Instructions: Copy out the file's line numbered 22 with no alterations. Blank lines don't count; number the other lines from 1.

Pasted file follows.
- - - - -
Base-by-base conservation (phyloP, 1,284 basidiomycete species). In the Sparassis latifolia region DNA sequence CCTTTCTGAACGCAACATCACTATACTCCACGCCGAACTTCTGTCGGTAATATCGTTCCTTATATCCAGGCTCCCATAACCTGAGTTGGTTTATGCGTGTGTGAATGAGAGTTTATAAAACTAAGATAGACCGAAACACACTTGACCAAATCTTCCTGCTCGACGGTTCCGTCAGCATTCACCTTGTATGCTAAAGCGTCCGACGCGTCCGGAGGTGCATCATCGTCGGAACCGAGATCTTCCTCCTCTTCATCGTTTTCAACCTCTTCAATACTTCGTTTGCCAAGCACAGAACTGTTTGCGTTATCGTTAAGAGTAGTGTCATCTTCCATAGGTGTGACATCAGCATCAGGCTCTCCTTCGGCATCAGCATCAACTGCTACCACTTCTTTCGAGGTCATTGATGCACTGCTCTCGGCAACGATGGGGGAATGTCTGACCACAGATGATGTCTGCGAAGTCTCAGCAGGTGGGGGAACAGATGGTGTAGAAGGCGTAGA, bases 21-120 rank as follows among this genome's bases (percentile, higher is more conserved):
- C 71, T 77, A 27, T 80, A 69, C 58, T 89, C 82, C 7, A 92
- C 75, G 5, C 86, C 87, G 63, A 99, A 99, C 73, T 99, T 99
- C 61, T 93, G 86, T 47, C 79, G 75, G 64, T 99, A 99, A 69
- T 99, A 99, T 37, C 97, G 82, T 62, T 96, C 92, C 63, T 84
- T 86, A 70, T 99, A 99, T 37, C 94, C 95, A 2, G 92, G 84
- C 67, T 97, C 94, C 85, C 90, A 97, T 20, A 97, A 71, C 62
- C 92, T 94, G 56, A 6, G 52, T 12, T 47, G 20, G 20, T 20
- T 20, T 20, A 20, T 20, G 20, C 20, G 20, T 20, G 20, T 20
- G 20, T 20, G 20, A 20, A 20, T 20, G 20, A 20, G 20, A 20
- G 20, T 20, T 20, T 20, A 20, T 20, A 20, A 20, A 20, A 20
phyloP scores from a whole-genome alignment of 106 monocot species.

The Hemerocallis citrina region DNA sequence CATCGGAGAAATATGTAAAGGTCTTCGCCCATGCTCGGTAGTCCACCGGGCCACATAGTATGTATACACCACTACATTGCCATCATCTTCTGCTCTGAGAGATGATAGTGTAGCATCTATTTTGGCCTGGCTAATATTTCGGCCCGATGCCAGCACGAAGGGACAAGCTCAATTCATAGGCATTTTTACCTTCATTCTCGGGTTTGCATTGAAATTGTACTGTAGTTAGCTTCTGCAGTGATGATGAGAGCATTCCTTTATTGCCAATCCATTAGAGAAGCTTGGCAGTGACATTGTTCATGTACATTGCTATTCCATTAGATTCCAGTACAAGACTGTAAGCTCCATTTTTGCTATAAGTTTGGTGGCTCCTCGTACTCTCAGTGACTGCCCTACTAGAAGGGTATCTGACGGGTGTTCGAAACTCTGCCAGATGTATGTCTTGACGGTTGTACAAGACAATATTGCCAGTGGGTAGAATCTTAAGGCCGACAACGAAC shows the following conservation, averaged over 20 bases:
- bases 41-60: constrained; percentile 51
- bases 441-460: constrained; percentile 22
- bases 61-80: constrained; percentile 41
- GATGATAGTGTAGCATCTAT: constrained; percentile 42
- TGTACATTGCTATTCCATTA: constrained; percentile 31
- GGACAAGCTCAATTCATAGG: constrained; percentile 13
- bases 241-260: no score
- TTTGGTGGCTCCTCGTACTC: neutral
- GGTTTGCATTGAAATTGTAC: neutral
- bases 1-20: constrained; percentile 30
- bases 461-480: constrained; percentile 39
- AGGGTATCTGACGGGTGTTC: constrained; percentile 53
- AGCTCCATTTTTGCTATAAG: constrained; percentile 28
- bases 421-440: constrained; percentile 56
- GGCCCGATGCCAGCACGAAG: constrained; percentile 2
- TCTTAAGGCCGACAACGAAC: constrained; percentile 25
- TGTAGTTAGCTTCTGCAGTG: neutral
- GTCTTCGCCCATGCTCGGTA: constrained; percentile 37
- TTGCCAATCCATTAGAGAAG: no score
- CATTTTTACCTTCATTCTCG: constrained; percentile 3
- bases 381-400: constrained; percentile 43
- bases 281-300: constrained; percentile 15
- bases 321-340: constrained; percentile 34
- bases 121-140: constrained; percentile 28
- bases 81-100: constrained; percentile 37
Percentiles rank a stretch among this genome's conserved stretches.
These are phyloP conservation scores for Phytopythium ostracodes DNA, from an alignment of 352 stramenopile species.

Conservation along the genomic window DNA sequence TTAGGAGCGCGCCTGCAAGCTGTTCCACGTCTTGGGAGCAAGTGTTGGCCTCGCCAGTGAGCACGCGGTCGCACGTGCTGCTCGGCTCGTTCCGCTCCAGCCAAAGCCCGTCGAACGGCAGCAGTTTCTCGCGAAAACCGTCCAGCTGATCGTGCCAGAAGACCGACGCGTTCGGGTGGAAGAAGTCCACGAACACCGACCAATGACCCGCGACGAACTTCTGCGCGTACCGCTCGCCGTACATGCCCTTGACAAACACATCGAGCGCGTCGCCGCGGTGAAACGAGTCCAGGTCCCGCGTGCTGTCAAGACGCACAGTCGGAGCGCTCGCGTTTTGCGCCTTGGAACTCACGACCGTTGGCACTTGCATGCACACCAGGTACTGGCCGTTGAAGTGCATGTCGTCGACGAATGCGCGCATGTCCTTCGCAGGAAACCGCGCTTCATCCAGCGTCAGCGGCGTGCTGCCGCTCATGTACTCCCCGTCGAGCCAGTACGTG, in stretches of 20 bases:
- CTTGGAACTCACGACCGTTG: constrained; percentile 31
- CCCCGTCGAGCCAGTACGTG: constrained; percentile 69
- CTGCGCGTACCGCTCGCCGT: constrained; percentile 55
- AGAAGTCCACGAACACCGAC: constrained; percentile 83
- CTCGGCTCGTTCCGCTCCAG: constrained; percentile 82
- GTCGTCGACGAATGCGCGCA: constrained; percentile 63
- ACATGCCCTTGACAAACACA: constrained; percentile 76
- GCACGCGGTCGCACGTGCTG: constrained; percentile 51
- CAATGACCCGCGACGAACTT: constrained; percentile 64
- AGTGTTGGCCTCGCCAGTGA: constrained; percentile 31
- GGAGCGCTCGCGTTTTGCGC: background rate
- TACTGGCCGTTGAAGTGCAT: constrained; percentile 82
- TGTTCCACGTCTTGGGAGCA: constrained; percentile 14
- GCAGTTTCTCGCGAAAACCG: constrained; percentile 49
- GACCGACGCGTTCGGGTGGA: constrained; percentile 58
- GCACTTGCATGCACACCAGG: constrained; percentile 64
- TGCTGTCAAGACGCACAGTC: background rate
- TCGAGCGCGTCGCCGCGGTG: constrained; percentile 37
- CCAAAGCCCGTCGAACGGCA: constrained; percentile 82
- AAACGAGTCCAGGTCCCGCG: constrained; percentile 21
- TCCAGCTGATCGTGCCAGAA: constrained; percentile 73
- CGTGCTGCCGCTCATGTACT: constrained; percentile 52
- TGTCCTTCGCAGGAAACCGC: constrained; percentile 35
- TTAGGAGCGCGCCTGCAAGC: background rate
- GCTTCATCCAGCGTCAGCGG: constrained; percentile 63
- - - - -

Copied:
- GGTTTGCATTGAAATTGTAC: neutral